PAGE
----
The novel triple reuptake inhibitor tesofensine (NS 2330) has not been systematically studied regarding its clinical or preclinical antidepressant effects. Similar to antidepressants,47 this agent has demonstrated neuroprotective effects including increasing brain derived neurotrophic factor (BDNF) and neuronal proliferation in the rat hippocampus.48
Presumably other triple reuptake inhibitors are in various developmental phases, and the current discussion of compounds in development should not be considered exhaustive. A summary of described compounds appears below in Table 1.

Other Potential Indications for Triple Reuptake Inhibitors

Like other classes of antidepressant medications, triple reuptake inhibitors likely hold promise for a variety of therapeutic indications. One emerging area of research concerns the potential antinociceptive effects of triple inhibitors, which is expected given the copious data supporting the utility of TCAs and SNRIs for pain syndromes. Preclinical research with bicifadine demonstrates its antinociceptive effects in animal models of acute, persistent, and chronic pain including inflammatory, visceral, and nociceptive paradigms. These effects were reduced in some experimental conditions by the coadminstration of sulpride (a dopamine-2 receptor antagonist), suggesting that enhancement of dopamine neurotransmission is important for the full antinociceptive effect of bicifadine.46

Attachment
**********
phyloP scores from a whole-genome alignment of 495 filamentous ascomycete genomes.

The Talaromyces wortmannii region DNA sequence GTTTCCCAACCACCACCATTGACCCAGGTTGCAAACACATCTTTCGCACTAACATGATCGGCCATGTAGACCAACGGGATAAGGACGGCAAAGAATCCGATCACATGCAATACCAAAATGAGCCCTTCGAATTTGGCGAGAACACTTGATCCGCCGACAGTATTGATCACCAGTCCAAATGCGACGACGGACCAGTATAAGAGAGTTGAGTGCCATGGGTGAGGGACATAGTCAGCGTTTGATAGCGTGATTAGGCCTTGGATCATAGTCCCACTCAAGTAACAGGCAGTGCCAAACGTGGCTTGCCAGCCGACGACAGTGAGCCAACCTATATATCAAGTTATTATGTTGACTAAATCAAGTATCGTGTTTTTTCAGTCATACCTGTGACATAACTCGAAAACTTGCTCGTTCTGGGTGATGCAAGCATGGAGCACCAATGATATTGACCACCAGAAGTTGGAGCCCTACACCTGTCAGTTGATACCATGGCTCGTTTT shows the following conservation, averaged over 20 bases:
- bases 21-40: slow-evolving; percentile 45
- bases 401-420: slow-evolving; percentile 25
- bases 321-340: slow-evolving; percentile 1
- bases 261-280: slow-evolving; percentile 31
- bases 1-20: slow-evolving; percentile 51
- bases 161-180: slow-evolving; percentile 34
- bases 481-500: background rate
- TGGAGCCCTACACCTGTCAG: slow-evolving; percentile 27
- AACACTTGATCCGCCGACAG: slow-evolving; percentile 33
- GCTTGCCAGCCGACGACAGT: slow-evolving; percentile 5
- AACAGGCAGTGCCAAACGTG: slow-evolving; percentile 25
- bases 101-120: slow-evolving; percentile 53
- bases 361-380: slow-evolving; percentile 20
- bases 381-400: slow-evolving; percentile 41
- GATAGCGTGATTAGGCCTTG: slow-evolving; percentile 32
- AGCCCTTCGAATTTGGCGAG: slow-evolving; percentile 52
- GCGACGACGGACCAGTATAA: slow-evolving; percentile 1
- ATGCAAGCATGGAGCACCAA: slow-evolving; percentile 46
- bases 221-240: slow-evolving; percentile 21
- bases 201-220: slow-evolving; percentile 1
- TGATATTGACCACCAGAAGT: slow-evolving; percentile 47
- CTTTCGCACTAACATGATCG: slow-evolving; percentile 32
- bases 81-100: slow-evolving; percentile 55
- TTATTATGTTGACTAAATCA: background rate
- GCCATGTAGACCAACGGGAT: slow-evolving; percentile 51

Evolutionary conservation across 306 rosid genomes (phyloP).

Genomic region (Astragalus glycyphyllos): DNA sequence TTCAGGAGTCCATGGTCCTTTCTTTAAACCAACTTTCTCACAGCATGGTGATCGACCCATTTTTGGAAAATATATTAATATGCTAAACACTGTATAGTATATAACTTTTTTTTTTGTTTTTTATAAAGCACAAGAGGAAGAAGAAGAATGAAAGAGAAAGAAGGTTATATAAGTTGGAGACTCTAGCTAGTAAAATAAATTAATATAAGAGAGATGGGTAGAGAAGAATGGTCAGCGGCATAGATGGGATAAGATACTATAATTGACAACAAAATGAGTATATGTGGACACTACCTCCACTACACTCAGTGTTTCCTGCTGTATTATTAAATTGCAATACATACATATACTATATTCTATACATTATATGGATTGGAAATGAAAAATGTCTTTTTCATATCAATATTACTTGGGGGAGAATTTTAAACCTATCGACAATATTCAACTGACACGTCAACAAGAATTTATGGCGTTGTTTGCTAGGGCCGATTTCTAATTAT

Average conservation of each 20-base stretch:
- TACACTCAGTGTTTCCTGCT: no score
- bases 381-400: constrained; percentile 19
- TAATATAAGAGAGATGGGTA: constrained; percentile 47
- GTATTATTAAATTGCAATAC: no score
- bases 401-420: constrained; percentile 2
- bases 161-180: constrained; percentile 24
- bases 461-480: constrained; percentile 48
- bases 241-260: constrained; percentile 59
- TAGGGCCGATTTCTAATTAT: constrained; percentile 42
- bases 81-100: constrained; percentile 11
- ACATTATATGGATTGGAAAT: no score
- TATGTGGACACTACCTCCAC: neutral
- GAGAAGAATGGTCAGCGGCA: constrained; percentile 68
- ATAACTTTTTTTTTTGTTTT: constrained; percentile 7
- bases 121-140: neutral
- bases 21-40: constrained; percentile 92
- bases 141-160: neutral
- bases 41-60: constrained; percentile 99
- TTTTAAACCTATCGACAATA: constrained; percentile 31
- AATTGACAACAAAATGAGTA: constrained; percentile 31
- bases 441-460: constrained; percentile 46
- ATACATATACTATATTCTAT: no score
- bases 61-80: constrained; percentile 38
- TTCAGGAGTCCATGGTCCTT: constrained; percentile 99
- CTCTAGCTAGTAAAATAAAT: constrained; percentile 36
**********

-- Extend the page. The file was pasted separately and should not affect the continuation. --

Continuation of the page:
One published preclinical study describes the effect of the "balanced" triple reuptake inhibitor DOV 102,677 in reducing volitional alcohol consumption in ethanol-preferring rats without decreasing food or water consumption.49 It should be noted that monoamine reuptake inhibitors have historically performed better in animal models of addiction than in human clinical trials. However, it is possible that agents which inhibit dopamine reuptake may offer improved efficacy in addictive disorders due to the link between dopamine and reward-motivated behaviors. Subsequent clinical trials in subjects with addictive disorders will elucidate the potential for triple reuptake inhibitors to reduce addictive behaviors.
The prodopaminergic potential of tesofensine led to a proof-of-concept study of this agent in the treatment of Parkinson's disease (PD). In this adequately-powered study (n=261) with multiple dosage arms corresponding to up to 77% dopamine transporter occupancy, tesofensine did not outperform placebo.50 Two smaller open-label studies of tesofensine and the related compound brasofensine also failed to demonstrate benefit in PD.51,52 One possible explanation is homeostatic reduction in dopamine synthesis and release.50 In contrast, in a phase IIa pilot study in Alzheimer's disease, tesofensine treatment was associated with cognitive improvements;51 the physiological mechanism of this observation is unclear, although it has been proposed that tesofensine indirectly stimulates cholinergic neurotransmission.51